Two staffers working closely with President Mattfeld in the spring of  1980 agreed in separate interviews that her firing came as a shock to their boss.  The decision was delivered by four members of the executive committee of the trustees in the president’s apartment on Claremont Avenue immediately after the regular June meeting  the entire board which transpired uneventfully.  One staffer recalled her being “stunned,” not least by the trustees’  insistence that she  “get out today.” Another recalled her confusion when “no reasons were provided” for her dismissal.  Both faculty representatives to the trustees, Peter Juvilier and Marcia Welles, were also caught unawares. Nor were reasons subsequently forthcoming, either in the minutes of  Trustees’ meeting that followed the firing or in the several interviews of trustees “in the room” conducted by my colleague Rosalind Rosenberg and me.  What follows therefore  is necessarily conjecture. [34]

There is no  shortage of possible explanations for her termination. Four different ones from as many sources bear consideration. The first turns on Mattfeld’s efforts to secure faculty-salary parity. To increase the money available for annual salary increases for continuing faculty, it has been said that she supplemented the trustee-approved budgetary amount going for salary increases for a given year with Columbia’s annual payment for graduate instruction by Barnard faculty to be paid in the next year. Doing so represented  a departure from normal accounting rules.  When both the dean of the faculty, Charles S. Olton, and the budget officer, Helen Vanides, pointed this out to the president, they were directed to proceed anyway,  without informing the trustees. [35]

The trustees, so this explanation goes,  inadvertently learned of this practice in early May 1980 when a Finance Committee member did a back-of-the-envelope calculation of what  faculty were being told by the administration  they would be receiving against the amounted allotted by the trustees. The salary increases exceeded the budgeted amount. When questioned by members of the board, Dean Olton confirmed the board member’s calculation and stated that commingling the budgeted amount for salaries with the Columbia payment had been the practice in prior budgets as well, as directed by the president.  Olton later recalled that he and a knowledgeable senior member of the faculty referred to it as “the loaves and fishes strategy”. [36.]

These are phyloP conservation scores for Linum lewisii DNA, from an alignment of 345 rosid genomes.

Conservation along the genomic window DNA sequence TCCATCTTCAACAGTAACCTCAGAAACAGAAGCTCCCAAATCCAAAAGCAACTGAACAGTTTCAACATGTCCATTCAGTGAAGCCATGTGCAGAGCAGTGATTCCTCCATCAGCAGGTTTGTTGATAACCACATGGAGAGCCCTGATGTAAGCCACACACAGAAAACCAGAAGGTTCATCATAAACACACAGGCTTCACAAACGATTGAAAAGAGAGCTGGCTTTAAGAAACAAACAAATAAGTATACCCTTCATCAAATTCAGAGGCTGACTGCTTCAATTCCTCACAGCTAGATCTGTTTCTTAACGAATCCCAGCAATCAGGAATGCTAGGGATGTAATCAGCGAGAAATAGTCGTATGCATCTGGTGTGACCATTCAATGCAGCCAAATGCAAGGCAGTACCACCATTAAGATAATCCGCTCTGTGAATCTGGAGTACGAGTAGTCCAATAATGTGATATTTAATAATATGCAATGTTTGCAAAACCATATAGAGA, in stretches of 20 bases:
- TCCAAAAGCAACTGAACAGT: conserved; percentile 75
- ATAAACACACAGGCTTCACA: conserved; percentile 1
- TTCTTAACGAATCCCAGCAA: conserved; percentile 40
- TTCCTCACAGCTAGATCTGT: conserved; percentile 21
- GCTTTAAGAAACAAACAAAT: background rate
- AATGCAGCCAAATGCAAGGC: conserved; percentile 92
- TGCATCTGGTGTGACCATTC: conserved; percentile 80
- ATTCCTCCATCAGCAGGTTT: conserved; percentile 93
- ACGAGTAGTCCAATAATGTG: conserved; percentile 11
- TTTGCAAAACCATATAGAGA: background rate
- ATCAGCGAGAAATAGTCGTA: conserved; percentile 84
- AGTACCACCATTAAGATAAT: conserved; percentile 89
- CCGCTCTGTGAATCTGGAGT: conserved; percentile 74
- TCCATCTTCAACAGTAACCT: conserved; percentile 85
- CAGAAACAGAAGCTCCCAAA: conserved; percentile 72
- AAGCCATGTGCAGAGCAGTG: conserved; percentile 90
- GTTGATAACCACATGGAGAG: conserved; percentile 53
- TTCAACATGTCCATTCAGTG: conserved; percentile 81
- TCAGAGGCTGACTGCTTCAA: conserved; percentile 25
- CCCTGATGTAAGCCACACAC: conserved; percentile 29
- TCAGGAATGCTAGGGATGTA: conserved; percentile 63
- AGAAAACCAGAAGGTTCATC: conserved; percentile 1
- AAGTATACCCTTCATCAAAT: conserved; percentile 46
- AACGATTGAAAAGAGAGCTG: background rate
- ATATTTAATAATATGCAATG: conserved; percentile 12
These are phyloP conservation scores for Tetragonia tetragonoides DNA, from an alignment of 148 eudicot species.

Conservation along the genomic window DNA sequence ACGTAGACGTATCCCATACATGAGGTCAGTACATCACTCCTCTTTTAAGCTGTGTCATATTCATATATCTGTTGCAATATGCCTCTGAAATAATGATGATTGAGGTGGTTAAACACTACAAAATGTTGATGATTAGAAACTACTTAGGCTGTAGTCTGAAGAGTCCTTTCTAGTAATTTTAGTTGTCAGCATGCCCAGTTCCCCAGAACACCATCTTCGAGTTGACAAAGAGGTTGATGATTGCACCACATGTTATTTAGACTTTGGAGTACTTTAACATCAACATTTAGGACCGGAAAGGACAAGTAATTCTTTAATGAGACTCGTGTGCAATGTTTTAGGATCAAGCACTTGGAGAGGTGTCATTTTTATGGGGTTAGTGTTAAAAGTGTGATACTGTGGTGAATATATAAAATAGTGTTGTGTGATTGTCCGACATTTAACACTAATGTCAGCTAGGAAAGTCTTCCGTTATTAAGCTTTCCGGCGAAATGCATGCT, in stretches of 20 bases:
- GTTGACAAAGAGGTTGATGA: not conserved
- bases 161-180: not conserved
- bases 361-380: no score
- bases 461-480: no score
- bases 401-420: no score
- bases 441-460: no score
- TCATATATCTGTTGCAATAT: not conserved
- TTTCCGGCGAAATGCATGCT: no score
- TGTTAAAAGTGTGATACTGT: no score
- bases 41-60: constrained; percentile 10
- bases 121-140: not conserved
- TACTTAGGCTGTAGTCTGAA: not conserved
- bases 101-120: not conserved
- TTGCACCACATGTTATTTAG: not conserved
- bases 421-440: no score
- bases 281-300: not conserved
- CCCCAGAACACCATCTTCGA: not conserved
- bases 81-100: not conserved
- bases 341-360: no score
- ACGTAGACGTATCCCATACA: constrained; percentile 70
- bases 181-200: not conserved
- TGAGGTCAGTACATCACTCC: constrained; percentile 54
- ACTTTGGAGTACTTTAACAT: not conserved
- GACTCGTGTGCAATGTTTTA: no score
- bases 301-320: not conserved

Once the trustees learned  of this practice, concluding that it was intended to mislead them by understating the magnitude of the salary increases, Mattfeld was fired.  Olton narrowly escaped a similar fate  by producing the memo he wrote to Mattfeld questioning her instructions as at variance with standard accounting practices. To the extent that this was the smoking gun, it comports  with a view expressed later by some trustees of their president as “unstable” and “manipulative.” [37]

A second explanation, this  from the Mattfeld camp, has her being fired because she had succeeded all too well in protecting Barnard’s autonomy. This to the supposed consternation of board members who were planning to have Barnard merge with Columbia. By increasing enrollments, balancing the budget, rallying alumnae and securing the support of her faculty,  Mattfeld had eliminated the need for merger. One of her staffers claimed that in the immediate aftermath of the firing,  board members still favoring merger sought to undercut recent successes in recruiting students by slashing the financial aid budget by 45%.  Their doing so was blocked only by the staffer’s impassioned objections and the threat of a story to this effect  appearing in The New York Times. The financial aid funding was restored, the Times story never appeared, and the accusing staffer was fired. [38]

A third explanation  was that trustees objected to Mattfeld’s open lesbian relationship with a colleague from Providence who was co-habiting the president’s apartment on Claremont Avenue. That some students and faculty were aware of this relationship attests to its visibility, if not its role in prompting Mattfeld’s firing. [39]

The last proffered explanation implicates Columbia in the firing.  In the spring of 1979, President McGill, exhausted after his protracted financial rescue of the University, told his trustees of his intention to retire the following year. With their approval he then offered the job of University provost to the dean of the law school, Michael I. Sovern, personally assuring him that as provost he had the inside track to become Columbia’s next president a year hence. [40]

The new provost and president-in-waiting made it an early order of business to reach out to Barnard’s president by inviting her to Columbia for an introductory meeting. They had at this point never met, in itself unusual because of the weekly meeting of all the Columbia deans convened by the University provost,  which Barnard presidents and deans had faithfully attended going back to the Gildersleeve deanship, and at  which Sovern was a regular attendee.  These Mattfeld chose not to attend, sending a succession of staffers in her stead, one of whom noted that Sovern, unlike some of the other deans, was unfailingly kind to her. [41]